Commonly Confused Words: Accept vs. Except

The articles I’ve written so far about commonly confused words have been really easy, except this one. I guess I’ll just have to accept that I’m not the grammatical whiz I think I am despite my master’s degree in English. But it’s not entirely my fault that accept vs except is so difficult to explain. While accept can only be used as a verb, except can function as multiple parts of speech. Let’s take a look at when to use except vs. accept and see if we can sort out this whole thing.

Accept vs. Except at a Glance

When used as verbs, accept vs. except and excepted vs. accepted have completely different meanings. However, the confusion is understandable because not only do these two words sound alike, but they both come from the same Latin root word, capere, which means to take.

It’s the prefixes that make the difference in the meaning between the two. Ac- is a variant of ad-, which means toward, while the prefix ex- means out. Based on these Latin root words, we can come up with a basic definition for each of these two words:

  • Accept means to take toward or, as we might be more comfortable saying in English, to take in.
  • Except means to take out.

When To Use Accept

When it comes to accept vs. except, the former seems to be the easier of the two to use correctly. Perhaps that is because accept can only be used as a verb. It usually means to receive something willingly. Another meaning of accept is to believe that something is true. In other words, you can accept something tangible, such as a cup of coffee, or something intangible, such as an idea.

Accept examples:

  • She was happy to accept the award on behalf of her absent brother.
  • Some people refuse to accept the fact that the earth is round.

When To Use Except

When except is used as a verb, it means to take out or to exclude. This is the sense that people mean when they say to someone in the same room, “Present company excepted“; in other words, “whatever I just said doesn’t apply to you.” The noun form is exception, but people usually say “to make an exception” rather than saying “to except.”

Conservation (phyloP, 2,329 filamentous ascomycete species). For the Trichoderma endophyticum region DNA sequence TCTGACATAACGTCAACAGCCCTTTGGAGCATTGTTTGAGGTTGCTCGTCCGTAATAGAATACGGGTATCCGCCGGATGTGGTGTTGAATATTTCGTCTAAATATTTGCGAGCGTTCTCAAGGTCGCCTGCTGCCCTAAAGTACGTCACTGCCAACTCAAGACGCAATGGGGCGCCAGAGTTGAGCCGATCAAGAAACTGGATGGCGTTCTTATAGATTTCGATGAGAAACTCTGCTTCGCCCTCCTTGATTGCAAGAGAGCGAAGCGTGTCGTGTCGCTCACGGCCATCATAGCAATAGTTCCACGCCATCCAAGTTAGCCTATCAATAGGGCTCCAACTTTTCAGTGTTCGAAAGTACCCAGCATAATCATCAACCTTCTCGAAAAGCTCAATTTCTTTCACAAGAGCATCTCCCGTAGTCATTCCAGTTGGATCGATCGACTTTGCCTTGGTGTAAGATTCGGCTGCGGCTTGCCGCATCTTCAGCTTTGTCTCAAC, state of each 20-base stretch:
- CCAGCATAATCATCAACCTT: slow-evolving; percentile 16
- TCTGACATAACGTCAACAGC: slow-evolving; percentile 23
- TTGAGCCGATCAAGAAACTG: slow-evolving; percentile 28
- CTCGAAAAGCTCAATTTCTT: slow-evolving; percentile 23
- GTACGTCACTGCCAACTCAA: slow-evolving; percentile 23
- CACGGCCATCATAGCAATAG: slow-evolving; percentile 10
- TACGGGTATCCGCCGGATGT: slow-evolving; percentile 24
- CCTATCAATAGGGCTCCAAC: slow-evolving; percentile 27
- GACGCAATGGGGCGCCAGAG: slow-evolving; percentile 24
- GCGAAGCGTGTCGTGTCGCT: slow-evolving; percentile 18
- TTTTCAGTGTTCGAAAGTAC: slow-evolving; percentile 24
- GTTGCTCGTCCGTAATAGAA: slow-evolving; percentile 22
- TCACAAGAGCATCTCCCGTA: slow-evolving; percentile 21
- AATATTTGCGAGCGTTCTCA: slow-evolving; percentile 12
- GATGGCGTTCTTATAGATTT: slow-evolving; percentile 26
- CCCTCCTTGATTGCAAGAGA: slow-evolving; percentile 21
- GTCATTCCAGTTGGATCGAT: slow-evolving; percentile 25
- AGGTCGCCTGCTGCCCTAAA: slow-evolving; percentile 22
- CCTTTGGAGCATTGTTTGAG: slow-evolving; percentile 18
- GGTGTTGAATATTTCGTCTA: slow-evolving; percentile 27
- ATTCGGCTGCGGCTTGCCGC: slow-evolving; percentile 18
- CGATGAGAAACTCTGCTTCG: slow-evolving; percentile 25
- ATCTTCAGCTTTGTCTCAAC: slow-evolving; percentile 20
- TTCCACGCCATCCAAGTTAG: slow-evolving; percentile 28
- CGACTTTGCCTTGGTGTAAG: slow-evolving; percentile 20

Except can also function as other parts of speech. As a conjunction, it can have the same meaning as butonly, and unless. As a preposition, it can mean other than or not including.

Except examples:

  • Current students are excepted from the academic requirements that new students have to meet under the administration’s new policy. (Verb)
  • I would be happy to attend your birthday party, except that I already have a prior engagement at the same time. (Conjunction meaning only)
  • I don’t read that website anymore because the writers do nothing except complain about casual fans. (Conjunction meaning but)
  • Except in an emergency, students are expected to stay in their seats and not leave the room without permission. (Conjunction meaning unless)
  • Except for holidays, the convenience store is open every day of the year. (Preposition meaning not including)
  • The guests enjoyed all the appetizers except the pigs in a blanket. (Preposition meaning other than)

Accept vs. Except: How To Remember the Difference

Since accept is used only as a verb, if the word you want belongs to another part of speech, you can be confident that you should use except. If the word you want is a verb, you can remember that except means to exclude, and both words contain the letter X. So if you are writing about excluding something, the word you want is except rather than accept.

How do you remember when to use accept vs except? Let us know in the comments.


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